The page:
ZURICH – Trying to put my thoughts about my hometown into words made me realize just how little I actually know about the places I’ve lived. Instead, I often associate them with my own feelings during different periods of my life.
As the eldest child of a Hungarian immigrant family in Switzerland, I spent the majority of my childhood in a rural town in South-East Hungary called Oroshaza. Whenever people in Switzerland would ask me where I am from, I would falsely claim that I am originally from Budapest. I did that for the sake of simplicity. I grew tired of trying to explain the exact location of my hometown to people who either did not really care – or worse, they were confused by the whereabouts of Hungary itself, which they attempted to conceal by relating Hungarians to the Huns from the Disney movie Mulan.
I never liked living in Oroshaza. Thanks to my parents, I was fortunate enough to travel around Hungary and I grew particularly fond of Budapest mainly due to its diverse and – in my eyes – glamourous cultural life.
Comparing Oroshaza to Budapest perfectly highlights the reasons why I never felt at home in the former. Oroshaza did not even have a cinema and no restaurants survived longer than a few months, forcing my friends and I to spend our free time either at our old school after classes finished or at the largely abandoned playground just around the corner.
I still visit Oroshaza every year as my grandparents live there but the connection I once had to the town seems to fade more and more with each visit as I lose the last few threads that attach me to my birthplace.
The fact that I am an outsider does not go unnoticed. Upon my last visit this summer, I received intense stares from the locals while walking through the streets to the market to meet my friend. That is another feature of living in the Hungarian countryside: you cannot escape the constant curiosity of the locals which is not necessary of benign nature.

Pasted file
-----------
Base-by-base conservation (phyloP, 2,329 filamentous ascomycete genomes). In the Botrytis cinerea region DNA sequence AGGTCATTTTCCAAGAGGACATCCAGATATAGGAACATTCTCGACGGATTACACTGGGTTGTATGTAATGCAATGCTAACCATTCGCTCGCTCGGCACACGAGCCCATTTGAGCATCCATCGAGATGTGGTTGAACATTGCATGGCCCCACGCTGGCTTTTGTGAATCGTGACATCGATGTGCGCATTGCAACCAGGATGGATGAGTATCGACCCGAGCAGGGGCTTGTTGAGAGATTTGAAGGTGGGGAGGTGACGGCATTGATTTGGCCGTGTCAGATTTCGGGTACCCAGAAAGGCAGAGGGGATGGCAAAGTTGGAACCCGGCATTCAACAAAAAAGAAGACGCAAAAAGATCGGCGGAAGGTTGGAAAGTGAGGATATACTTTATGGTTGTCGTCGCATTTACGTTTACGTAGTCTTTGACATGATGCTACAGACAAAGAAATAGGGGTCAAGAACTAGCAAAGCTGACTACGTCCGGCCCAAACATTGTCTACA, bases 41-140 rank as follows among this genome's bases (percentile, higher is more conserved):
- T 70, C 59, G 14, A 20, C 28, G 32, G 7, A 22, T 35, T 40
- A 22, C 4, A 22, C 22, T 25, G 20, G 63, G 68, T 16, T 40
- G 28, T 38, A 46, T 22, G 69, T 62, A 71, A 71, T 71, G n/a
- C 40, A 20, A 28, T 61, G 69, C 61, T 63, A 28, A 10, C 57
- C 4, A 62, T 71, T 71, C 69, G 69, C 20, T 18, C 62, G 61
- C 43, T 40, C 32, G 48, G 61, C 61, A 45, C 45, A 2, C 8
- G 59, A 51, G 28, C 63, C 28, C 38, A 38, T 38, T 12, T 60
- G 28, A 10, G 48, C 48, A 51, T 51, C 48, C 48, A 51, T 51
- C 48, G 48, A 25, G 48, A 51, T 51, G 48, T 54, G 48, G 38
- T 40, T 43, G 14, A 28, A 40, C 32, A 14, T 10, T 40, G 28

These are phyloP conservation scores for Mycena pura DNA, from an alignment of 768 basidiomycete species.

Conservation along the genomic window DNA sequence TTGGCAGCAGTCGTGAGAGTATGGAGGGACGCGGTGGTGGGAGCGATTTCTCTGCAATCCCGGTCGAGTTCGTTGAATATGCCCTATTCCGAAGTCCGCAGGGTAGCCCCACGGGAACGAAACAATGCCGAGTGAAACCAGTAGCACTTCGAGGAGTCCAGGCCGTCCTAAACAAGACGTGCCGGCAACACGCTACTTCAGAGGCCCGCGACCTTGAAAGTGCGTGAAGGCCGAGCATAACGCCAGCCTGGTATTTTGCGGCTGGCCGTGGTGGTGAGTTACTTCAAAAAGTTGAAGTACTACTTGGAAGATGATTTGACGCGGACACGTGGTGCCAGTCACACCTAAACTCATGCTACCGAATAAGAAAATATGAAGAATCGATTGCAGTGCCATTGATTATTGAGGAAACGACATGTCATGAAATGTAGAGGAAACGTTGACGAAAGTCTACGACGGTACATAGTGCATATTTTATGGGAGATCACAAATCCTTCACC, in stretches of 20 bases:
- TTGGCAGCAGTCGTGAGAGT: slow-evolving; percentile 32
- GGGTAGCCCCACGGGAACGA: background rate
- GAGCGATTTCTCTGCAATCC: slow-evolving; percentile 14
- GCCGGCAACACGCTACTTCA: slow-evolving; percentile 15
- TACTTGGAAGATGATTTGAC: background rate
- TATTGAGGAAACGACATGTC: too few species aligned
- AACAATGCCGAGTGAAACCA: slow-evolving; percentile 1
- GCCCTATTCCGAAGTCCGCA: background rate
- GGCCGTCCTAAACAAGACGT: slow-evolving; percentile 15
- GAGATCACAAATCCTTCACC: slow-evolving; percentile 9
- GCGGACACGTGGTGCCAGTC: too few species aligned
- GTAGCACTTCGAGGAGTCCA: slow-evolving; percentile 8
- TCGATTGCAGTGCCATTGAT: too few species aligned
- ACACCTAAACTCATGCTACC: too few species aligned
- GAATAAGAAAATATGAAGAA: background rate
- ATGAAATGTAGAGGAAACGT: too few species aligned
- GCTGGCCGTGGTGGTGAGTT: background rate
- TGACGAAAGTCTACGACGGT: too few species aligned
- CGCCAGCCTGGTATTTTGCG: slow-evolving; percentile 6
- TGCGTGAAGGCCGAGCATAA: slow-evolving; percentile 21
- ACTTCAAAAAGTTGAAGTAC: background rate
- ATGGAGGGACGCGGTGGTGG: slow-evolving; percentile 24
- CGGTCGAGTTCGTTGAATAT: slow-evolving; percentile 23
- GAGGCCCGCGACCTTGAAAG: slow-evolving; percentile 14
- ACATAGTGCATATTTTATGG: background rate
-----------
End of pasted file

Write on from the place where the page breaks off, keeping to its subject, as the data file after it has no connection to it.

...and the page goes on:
During this last visit, I noticed how the image of the town became even bleaker with weeds growing in the seams and crack
s of the sidewalk encircled by crumbling buildings that appear abandoned, adding to the looming silence that encompasses the entire town. The eerie quietness made me weary and the tiniest noise was enough to startle me, even though its source was usually a harmless stray dog. In my defense, I got attacked by a German Shepherd a few years ago, so my precaution is not completely unfounded.
Despite the lethargic atmosphere of the town, I tend to get nostalgic about our old house, which is located at the outskirts. The area is filled with towering – but simultaneously inviting – two-story houses that were built with the purpose of housing multiple generations. It’s a common feature in formerly socialist countries.